In 1869, Kaiser Franz Joseph took a tour of the Mediterranean Sea in his imperial yacht Greif; Habsburg, Erzherzog Ferdinand Max, and a pair of paddle steamers escorted the Kaiser for the trip to Port Said at the mouth of the Suez Canal. The two ironclads remained in the Mediterranean while the other vessels passed through the Canal into the Red Sea in company with Empress Eugenie of France aboard her own yacht. The Austro-Hungarian ships eventually returned to Trieste in December. The following year, Habsburg was the sole Austro-Hungarian ironclad in active service, the rest having been disarmed and laid up in Pola. Following the outbreak of the Franco-Prussian War that summer and the withdrawal of the French garrison from Rome, the Italy seemed likely to annex the city from the Papal States. Franz Joseph decided to attempt to deter an Italian attack on Rome, and since Habsburg was the only capital ship available, she was sent to several Italian ports as a show of force in August. She left Italian waters in September at the same time the Prussians decisively defeated the French at the Battle of Sedan. With the collapse of the Second French Empire, and Franz Joseph unwilling to unilaterally attack Italy to defend Rome, the Austro-Hungarians backed down and Italy seized the city.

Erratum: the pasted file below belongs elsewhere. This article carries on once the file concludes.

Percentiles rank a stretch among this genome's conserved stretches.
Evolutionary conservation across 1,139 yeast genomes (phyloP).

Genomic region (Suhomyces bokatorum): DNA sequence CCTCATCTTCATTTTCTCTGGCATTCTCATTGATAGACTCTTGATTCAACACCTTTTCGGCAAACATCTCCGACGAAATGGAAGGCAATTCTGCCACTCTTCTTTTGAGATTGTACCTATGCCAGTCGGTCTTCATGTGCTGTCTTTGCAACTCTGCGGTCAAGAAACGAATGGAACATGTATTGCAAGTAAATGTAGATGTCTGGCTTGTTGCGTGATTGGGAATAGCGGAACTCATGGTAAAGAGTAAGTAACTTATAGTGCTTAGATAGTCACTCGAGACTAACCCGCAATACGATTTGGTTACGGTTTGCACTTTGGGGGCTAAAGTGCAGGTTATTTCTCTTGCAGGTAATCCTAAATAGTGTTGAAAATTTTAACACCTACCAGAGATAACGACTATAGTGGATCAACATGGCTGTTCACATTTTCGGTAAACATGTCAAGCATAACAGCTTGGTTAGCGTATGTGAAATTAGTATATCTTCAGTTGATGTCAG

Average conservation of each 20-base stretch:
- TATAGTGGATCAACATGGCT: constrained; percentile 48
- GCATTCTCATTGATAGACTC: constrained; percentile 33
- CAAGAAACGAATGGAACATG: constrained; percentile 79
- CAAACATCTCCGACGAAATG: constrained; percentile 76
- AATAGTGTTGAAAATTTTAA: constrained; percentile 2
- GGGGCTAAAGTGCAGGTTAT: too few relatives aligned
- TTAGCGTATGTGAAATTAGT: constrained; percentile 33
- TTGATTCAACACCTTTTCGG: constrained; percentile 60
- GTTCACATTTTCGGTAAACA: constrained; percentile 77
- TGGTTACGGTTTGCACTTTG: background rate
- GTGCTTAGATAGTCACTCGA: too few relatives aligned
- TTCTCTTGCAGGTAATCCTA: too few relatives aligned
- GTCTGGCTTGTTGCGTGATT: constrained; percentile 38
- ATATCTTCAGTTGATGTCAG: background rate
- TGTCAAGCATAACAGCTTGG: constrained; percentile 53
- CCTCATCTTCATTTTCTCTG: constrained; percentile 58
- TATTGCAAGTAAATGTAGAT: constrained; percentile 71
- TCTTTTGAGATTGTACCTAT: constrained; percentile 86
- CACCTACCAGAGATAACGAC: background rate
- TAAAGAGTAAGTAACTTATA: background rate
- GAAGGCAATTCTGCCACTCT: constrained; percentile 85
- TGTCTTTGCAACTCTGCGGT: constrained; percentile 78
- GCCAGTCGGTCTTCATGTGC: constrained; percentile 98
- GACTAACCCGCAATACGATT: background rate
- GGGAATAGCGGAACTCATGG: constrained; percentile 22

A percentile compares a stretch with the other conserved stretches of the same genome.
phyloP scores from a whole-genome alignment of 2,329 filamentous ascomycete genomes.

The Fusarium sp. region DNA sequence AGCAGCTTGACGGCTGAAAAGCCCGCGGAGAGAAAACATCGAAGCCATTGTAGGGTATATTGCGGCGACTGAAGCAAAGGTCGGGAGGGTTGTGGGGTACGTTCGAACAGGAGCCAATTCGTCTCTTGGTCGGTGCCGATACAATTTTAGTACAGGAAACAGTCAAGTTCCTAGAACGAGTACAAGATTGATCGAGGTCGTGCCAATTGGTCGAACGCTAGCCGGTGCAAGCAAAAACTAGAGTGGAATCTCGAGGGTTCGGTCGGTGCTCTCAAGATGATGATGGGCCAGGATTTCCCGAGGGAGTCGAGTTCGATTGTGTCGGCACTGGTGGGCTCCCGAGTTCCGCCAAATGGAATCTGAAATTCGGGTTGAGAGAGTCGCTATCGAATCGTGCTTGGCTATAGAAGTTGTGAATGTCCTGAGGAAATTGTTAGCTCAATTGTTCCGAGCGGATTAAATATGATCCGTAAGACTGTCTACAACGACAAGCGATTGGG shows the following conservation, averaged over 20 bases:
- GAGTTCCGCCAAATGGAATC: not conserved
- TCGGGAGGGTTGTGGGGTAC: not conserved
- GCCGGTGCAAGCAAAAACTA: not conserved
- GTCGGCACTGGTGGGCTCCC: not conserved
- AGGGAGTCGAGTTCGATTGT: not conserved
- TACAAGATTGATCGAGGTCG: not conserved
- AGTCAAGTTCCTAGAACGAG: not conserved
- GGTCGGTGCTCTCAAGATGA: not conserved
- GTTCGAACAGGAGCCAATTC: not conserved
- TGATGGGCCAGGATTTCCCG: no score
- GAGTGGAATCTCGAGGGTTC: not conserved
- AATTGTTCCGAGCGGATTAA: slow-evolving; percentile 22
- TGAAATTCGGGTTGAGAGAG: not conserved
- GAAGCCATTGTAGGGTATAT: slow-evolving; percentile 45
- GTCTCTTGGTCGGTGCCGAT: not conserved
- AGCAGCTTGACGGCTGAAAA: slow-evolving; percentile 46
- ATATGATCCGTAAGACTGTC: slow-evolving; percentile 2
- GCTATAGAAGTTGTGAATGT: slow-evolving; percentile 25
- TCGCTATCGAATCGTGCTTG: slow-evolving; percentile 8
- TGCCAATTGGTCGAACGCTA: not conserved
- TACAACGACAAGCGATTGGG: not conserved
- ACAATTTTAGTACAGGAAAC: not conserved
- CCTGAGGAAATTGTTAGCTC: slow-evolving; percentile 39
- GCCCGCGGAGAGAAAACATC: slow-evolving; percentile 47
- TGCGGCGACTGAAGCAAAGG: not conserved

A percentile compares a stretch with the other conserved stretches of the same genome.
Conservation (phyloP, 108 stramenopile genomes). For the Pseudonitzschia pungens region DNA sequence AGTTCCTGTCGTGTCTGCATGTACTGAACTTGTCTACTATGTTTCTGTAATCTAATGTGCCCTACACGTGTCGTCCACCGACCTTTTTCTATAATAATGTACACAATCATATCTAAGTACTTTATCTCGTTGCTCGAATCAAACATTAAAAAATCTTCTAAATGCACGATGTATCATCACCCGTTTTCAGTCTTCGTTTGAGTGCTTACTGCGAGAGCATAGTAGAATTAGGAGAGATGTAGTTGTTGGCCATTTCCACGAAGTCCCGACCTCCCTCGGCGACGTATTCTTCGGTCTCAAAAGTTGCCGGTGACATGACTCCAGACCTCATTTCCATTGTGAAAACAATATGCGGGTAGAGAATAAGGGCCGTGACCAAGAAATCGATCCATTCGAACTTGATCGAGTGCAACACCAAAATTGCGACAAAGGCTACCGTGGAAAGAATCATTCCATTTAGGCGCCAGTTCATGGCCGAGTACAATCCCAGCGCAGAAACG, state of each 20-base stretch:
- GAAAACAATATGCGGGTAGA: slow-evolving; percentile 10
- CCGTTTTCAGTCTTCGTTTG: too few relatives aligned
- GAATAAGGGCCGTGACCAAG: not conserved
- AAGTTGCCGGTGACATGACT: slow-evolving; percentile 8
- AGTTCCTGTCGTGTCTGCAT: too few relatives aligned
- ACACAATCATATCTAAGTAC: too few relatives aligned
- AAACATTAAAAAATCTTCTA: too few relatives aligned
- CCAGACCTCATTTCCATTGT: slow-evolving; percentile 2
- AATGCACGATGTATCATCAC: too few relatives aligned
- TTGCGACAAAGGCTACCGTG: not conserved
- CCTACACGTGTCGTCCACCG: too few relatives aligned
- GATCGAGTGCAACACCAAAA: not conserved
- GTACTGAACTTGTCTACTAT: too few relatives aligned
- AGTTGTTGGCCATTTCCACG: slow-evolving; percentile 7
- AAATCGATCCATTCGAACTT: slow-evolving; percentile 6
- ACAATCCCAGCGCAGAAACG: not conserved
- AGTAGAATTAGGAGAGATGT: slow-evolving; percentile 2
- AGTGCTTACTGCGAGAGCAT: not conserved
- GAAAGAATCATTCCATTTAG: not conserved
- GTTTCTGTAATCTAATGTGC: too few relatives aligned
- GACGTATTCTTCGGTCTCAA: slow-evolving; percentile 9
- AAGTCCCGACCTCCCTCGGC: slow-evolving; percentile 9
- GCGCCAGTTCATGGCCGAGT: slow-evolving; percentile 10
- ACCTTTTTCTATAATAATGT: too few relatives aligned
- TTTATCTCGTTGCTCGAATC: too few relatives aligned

In 1874 Habsburg was rearmed with a battery of fourteen 7 in (178 mm) muzzle-loading Armstrong guns and four light guns. Her battery was revised again in 1882, with the addition of four 9 cm (3.5 in) breech-loading guns, two 7 cm (2.8 in) breech-loaders, a pair of 47 mm (1.9 in) quick-firing revolver guns, and three 25 mm (0.98 in) auto-cannon. Habsburg was withdrawn from service in 1886 and thereafter served as a guard ship and barracks ship in Pola. That year, these were removed and a single 26 cm (10.2 in) gun and a 24 cm (9.4 in) gun were installed. She was stricken from the naval register on 22 October 1898 and broken up for scrap in 1899-1900.